An unusually large quarterly expiration of U.S. stock futures and options on Friday is likely to boost trading volumes and add to volatility, market strategists said, with some even expecting it to trigger a relief rally at the end of a turbulent week.

Friday marks the once-a-quarter, simultaneous expiry of stock options, stock index futures and index option contracts, with investors unwinding old positions and putting on new ones.

"Many market makers who sold puts hedged their exposure with a short market position," said Michael Oyster, chief investment officer at Chicago-based Options Solutions.

"As those put options expire, the hedges are reversed, in this case through a short-covering purchase," Oyster said, adding this could provide some support to the market.

About 64% of all S&P 500 index puts stand to expire "in-the-money", while 96% of the June call open interest is set to expire "out-of-the-money" or worthless, Options Solutions said.

An option gives the buyer the right to buy or sell a security at a given price on a given date. Buying a call option is a bet the underlying asset will rise in price, while the opposite holds for a put option.

Analytic services SpotGamma said there are a significant number of deep "in-the-money" puts expiring, similar in size to when markets crashed in March 2020, referring to protective options that have risen in value due to the market's fall.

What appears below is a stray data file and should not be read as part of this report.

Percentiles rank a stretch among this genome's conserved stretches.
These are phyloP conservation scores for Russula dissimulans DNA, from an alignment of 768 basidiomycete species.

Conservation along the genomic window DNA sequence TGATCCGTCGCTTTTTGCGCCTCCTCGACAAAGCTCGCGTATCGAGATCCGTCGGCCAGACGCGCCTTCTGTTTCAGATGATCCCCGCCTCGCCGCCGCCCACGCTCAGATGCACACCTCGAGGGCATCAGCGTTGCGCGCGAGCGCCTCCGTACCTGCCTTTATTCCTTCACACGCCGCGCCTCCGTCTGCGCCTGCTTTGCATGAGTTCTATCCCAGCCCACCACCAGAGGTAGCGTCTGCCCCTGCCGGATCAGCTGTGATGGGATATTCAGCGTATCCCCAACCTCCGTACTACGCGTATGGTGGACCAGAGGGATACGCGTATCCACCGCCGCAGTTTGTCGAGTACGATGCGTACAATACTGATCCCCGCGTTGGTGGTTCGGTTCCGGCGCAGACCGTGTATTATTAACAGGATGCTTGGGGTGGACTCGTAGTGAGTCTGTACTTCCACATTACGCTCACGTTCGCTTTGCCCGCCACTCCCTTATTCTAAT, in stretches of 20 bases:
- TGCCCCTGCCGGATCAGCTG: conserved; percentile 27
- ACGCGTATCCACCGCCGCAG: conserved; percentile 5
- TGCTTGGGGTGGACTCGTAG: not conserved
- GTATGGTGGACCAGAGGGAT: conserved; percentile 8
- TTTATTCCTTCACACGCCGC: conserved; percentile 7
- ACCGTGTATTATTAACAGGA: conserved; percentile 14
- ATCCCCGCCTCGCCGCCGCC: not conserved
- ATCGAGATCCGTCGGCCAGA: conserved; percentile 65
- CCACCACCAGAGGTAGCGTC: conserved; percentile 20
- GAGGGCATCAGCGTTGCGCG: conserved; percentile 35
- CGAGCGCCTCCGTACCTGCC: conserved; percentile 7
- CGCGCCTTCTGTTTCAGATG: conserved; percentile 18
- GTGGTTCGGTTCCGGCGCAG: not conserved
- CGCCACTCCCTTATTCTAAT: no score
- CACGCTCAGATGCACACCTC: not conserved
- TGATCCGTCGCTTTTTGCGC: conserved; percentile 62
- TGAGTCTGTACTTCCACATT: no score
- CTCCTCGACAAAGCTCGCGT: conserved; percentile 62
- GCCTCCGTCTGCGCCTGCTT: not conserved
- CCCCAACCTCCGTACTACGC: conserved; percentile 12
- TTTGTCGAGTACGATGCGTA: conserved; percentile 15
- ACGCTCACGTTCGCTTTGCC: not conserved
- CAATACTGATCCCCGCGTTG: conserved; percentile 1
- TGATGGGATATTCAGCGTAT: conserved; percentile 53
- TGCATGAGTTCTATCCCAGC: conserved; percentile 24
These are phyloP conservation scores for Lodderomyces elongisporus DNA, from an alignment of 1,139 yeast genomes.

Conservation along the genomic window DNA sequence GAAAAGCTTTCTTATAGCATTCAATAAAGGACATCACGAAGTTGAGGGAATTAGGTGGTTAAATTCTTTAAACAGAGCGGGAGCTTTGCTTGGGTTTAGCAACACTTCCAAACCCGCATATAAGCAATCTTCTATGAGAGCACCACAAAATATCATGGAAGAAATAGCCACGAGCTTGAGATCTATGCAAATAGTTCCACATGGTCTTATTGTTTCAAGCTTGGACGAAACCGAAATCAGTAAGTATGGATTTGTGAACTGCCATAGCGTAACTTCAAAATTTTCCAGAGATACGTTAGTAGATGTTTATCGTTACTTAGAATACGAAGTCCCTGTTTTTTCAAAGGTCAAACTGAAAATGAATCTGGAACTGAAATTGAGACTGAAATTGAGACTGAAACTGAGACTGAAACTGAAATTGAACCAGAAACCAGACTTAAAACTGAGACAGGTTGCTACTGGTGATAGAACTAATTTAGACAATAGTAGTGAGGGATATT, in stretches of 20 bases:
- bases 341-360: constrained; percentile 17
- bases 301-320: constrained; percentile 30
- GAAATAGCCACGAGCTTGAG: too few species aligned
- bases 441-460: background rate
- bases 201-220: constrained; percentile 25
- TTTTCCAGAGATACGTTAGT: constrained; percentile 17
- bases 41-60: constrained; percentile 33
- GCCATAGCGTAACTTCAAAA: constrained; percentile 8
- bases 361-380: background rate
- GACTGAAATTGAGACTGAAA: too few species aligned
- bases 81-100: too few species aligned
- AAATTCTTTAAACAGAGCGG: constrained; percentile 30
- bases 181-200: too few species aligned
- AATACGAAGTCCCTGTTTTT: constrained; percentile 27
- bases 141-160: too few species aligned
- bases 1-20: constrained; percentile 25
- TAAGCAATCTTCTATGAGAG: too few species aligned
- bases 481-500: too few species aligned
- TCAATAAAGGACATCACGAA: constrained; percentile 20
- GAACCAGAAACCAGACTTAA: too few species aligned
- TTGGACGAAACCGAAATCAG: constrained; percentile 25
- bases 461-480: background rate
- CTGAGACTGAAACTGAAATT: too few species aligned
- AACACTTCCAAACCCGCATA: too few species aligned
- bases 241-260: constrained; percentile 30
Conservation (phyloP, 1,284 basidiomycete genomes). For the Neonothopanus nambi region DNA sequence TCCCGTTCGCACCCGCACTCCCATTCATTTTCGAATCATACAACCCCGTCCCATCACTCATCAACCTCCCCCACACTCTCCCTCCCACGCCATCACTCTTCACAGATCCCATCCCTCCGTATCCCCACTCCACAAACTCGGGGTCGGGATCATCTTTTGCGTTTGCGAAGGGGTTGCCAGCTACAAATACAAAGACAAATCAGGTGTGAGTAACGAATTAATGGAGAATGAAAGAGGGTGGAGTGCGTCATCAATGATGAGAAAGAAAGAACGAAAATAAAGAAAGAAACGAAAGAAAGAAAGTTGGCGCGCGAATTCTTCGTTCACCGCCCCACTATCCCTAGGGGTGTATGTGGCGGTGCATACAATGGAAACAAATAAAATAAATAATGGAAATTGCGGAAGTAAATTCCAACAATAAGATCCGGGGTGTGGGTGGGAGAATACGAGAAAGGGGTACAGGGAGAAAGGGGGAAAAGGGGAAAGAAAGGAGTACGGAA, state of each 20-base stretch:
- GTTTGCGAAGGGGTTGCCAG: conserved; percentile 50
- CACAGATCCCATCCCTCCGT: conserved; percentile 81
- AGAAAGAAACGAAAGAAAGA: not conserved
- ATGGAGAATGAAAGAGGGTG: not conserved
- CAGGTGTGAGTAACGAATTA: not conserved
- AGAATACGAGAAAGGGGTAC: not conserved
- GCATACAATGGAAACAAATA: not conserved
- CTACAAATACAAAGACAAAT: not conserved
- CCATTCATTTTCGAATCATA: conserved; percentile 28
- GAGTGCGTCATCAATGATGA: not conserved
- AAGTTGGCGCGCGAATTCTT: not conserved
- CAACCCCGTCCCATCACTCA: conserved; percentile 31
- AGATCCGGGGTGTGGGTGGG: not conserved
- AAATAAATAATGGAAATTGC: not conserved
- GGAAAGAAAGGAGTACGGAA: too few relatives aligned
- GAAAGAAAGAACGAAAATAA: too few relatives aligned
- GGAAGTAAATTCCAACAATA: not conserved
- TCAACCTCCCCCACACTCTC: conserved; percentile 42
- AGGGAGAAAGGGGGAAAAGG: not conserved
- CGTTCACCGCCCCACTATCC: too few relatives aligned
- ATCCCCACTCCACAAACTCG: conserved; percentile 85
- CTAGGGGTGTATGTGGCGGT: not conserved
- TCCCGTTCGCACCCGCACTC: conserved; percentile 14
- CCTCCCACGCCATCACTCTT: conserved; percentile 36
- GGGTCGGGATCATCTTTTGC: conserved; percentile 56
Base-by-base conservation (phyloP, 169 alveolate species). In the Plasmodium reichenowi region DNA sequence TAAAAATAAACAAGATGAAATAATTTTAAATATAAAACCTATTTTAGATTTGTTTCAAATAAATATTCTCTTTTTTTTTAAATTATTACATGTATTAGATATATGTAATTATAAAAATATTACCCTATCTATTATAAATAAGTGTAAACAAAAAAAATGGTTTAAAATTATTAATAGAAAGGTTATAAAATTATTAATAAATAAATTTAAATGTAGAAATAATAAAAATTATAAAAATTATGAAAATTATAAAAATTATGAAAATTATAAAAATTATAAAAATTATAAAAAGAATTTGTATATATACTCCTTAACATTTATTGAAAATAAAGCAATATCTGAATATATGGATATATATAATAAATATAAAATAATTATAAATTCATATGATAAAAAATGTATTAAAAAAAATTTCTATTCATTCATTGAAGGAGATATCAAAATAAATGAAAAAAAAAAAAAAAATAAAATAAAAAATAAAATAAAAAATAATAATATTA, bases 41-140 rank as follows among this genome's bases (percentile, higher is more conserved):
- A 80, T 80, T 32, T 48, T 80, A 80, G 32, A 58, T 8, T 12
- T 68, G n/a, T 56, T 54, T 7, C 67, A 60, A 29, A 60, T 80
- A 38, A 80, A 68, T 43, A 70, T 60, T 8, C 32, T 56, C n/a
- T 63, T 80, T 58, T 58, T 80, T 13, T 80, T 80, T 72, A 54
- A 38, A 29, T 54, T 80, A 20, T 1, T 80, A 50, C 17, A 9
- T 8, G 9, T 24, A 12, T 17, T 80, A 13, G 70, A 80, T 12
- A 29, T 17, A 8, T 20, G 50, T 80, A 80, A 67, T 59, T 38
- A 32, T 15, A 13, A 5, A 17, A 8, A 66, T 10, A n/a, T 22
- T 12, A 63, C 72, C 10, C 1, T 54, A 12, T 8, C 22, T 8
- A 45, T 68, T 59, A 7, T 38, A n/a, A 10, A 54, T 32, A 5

"These positions are likely adding to the overall market volatility," said SpotGamma founder Brent Kochuba.

Goldman Sachs estimated this week that about $3.4 trillion of U.S. stock options were set to expire on Friday, a much larger than usual quarterly figure.

U.S. markets will be shut on Monday for the Juneteenth holiday.

Some market participants expect more demand for hedging of portfolios as investors face a possible recession. A large number of bearish positions expiring could also provide some relief in the near term, they said.

The Federal Reserve's 75 basis point interest rate hike on Wednesday and the possibility of more hikes to tame decades-high inflation has put the S&P 500 on course for its worst weekly performance since the pandemic-led crash in 2020.

The U.S. benchmark index is already in a bear market, after falling more than 20% from its all-time high.

"Now that the big Fed shoe has dropped, in the absence of other news, markets may take a breather...but a sustained recovery may remain elusive for now," Oyster said.